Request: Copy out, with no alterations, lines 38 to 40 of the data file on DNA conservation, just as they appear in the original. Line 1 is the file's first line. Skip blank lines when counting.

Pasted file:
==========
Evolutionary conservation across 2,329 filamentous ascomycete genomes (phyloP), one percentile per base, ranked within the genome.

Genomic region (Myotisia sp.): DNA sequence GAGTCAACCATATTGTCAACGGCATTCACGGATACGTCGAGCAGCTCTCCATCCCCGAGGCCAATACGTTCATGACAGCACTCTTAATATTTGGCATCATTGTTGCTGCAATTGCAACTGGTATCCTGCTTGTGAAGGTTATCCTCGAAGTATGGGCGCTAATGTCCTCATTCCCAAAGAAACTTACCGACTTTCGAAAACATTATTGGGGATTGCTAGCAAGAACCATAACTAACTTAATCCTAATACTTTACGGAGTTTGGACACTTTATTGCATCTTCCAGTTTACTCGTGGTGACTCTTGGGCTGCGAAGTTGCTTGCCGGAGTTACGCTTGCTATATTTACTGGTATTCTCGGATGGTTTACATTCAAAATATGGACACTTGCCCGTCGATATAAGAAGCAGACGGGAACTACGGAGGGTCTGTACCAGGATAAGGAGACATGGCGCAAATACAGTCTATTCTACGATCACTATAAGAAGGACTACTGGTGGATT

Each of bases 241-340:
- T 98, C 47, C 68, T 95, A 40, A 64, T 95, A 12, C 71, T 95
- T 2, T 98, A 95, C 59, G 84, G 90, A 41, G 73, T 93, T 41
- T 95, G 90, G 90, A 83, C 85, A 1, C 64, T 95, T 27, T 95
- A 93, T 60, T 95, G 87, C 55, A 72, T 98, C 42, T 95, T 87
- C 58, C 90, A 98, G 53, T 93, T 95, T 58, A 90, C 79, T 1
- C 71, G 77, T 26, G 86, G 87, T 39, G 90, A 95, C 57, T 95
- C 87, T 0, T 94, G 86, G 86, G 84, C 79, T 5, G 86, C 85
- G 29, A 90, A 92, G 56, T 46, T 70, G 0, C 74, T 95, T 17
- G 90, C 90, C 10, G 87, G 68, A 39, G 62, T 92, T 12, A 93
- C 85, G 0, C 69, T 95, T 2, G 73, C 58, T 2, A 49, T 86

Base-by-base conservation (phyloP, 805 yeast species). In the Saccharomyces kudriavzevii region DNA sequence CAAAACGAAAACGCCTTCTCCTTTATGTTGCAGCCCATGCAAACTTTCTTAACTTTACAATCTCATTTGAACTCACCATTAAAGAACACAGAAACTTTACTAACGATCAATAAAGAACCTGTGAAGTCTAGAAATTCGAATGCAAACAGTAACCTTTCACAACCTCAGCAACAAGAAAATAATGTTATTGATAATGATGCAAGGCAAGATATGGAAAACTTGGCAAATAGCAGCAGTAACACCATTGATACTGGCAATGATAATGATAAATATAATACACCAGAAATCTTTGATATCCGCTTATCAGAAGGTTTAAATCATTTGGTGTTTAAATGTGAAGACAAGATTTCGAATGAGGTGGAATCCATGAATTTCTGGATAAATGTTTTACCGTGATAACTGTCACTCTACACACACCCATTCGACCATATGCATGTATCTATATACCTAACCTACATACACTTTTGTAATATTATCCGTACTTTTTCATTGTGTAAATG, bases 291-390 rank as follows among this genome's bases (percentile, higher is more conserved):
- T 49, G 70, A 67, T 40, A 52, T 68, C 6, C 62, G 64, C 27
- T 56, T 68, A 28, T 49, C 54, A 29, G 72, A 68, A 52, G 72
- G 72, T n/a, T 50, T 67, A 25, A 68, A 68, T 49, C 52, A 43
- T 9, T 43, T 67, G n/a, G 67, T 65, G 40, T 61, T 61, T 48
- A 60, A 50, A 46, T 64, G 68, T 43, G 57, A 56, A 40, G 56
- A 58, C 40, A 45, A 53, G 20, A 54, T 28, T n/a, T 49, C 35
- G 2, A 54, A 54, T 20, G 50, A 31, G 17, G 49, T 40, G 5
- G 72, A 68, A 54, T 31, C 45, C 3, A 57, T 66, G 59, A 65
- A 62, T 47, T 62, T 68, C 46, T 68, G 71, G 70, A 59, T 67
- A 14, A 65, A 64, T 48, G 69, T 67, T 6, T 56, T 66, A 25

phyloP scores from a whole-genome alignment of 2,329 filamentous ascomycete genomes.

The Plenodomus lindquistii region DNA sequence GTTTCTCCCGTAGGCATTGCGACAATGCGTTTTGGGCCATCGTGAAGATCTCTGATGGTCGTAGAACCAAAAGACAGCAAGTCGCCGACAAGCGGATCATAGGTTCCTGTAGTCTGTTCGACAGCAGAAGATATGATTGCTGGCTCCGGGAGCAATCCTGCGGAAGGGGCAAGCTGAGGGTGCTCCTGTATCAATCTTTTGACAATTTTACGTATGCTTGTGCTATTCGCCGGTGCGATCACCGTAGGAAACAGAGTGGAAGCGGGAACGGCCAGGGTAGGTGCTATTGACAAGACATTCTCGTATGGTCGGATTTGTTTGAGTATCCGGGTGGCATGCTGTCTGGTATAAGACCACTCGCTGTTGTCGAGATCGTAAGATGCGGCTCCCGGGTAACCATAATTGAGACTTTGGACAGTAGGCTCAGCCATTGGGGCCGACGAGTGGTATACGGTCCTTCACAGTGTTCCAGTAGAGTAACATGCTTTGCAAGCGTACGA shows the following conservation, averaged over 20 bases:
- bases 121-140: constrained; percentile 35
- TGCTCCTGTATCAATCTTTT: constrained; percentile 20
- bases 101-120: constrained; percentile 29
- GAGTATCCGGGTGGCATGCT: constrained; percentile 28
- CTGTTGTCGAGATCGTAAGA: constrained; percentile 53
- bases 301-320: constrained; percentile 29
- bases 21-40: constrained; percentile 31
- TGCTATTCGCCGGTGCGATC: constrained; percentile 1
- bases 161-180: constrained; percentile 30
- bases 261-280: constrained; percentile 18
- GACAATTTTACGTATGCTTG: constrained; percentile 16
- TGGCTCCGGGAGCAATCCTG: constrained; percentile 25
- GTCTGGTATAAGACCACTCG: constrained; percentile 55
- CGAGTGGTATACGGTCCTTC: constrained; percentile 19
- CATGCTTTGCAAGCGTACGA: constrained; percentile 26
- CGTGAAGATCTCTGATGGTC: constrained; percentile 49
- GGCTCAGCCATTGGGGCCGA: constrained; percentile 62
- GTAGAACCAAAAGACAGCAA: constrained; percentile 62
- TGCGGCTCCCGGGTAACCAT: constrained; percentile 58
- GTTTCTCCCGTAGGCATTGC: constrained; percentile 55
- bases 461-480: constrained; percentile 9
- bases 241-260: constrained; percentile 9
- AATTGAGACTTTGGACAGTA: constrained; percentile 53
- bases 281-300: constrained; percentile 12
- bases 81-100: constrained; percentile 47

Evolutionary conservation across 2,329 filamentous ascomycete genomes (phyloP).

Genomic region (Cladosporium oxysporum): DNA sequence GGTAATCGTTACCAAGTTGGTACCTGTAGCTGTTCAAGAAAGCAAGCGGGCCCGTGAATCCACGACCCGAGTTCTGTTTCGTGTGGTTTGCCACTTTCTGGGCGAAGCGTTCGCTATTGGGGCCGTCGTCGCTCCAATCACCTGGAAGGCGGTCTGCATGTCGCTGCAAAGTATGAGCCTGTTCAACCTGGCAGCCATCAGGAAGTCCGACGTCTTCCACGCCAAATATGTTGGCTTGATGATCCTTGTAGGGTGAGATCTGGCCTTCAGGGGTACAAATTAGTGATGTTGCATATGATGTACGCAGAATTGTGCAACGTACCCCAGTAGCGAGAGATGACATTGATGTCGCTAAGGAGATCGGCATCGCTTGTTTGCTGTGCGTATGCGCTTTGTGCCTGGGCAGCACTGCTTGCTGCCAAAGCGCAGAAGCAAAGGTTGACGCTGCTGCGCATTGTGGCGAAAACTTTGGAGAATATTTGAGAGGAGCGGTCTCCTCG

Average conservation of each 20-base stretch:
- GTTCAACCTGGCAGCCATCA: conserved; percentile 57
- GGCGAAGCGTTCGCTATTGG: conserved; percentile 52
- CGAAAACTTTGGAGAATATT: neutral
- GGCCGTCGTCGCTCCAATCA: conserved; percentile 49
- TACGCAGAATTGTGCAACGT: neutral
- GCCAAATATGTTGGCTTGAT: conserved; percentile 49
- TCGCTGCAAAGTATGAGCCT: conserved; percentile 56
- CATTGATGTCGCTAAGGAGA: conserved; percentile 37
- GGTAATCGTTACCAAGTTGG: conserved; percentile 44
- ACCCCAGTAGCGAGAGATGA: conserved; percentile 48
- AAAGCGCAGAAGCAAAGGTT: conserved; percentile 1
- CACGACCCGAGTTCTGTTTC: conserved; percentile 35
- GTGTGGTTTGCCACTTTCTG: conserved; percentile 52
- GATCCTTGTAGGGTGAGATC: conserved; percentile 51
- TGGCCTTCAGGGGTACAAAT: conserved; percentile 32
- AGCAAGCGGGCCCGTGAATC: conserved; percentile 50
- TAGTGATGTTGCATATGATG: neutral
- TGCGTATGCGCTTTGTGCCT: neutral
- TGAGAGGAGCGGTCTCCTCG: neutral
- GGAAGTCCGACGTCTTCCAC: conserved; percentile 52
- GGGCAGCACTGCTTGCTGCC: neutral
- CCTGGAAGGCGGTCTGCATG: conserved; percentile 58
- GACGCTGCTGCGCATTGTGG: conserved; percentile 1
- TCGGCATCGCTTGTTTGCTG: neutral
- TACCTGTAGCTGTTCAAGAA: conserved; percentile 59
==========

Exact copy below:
- TGGCTCCGGGAGCAATCCTG: constrained; percentile 25
- GTCTGGTATAAGACCACTCG: constrained; percentile 55
- CGAGTGGTATACGGTCCTTC: constrained; percentile 19